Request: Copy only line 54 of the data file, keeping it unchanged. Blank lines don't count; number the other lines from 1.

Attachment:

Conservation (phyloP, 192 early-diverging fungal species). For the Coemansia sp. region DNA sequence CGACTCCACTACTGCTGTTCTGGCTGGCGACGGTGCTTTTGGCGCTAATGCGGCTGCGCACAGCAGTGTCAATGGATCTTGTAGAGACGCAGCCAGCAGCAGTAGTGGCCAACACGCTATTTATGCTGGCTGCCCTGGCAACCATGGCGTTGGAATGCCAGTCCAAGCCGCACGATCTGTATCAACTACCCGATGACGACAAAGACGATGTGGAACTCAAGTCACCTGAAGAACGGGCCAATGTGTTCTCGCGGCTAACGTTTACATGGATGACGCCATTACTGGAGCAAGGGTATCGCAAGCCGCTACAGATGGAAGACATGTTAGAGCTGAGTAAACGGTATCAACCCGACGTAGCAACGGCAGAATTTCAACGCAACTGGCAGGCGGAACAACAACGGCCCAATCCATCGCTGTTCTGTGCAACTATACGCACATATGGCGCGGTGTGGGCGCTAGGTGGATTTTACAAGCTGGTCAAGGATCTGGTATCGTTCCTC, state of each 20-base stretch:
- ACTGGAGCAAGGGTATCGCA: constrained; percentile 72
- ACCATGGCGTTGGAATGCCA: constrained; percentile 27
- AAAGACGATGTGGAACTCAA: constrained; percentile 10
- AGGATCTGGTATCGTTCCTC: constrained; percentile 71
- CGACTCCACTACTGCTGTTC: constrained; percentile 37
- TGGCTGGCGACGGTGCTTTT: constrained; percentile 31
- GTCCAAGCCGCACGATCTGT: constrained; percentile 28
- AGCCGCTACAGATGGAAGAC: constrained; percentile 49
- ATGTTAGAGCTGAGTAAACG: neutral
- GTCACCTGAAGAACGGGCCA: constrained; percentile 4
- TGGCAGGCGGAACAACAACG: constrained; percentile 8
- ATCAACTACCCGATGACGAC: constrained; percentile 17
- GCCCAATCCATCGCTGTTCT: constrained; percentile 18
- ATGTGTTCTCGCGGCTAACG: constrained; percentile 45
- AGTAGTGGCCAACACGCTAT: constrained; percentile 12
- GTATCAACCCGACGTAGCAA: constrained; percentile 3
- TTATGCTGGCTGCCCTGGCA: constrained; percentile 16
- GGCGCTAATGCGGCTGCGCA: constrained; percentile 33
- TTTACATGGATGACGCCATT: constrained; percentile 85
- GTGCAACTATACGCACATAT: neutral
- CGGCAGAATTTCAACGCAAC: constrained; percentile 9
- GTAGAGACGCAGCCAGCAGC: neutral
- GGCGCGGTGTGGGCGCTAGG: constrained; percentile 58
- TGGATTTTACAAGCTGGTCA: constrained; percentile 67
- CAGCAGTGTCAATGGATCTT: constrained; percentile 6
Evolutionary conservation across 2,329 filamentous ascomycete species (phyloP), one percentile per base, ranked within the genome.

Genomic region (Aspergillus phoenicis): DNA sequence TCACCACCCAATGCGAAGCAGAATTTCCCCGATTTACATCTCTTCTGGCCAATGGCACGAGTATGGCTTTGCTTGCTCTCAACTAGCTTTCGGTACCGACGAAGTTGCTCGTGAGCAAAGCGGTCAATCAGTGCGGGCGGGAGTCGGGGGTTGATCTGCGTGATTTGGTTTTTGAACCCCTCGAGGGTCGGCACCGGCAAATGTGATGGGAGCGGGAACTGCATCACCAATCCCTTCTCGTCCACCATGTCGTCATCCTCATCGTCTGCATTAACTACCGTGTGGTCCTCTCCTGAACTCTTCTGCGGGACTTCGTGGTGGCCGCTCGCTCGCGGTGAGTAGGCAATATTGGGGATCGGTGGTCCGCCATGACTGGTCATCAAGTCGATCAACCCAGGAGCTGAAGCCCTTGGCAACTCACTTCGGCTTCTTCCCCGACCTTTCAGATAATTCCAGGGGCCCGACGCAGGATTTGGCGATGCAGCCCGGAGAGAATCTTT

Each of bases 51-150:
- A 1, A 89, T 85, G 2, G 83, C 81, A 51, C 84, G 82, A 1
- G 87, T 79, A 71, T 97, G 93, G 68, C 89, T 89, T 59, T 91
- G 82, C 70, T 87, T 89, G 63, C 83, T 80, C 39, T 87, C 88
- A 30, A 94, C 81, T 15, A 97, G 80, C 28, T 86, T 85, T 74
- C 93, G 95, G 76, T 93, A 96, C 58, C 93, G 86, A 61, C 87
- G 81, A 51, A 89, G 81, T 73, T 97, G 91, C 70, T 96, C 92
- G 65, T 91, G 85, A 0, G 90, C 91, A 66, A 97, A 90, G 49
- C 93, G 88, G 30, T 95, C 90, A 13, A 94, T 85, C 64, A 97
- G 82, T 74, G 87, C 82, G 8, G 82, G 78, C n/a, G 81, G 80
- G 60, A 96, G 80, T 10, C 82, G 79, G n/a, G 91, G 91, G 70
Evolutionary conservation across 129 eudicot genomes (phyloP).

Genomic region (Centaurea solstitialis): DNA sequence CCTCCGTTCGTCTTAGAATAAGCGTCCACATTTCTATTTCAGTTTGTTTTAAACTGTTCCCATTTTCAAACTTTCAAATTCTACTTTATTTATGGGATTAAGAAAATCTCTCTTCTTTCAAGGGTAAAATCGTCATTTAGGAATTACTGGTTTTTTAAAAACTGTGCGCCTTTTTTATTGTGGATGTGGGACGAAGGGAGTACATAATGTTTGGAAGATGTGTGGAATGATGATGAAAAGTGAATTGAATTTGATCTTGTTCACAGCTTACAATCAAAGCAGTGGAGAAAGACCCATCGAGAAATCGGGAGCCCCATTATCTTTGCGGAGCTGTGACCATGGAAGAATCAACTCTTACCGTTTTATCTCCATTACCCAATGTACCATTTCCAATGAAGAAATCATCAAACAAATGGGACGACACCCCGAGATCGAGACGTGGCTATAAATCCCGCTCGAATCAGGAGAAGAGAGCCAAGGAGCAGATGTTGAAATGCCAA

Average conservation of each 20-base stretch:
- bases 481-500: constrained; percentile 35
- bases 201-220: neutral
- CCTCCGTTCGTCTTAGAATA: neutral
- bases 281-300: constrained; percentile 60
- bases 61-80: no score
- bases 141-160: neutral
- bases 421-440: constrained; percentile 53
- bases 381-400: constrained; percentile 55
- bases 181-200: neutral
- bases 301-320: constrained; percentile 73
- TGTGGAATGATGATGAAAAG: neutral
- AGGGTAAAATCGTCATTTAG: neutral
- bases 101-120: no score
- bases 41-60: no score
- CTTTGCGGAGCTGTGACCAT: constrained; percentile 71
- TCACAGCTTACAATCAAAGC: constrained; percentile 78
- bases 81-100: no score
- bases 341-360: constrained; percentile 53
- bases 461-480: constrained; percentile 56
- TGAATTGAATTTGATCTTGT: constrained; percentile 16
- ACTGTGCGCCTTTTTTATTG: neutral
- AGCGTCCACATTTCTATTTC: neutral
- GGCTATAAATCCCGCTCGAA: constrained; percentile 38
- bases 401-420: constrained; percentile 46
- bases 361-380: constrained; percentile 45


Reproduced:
- AGGGTAAAATCGTCATTTAG: neutral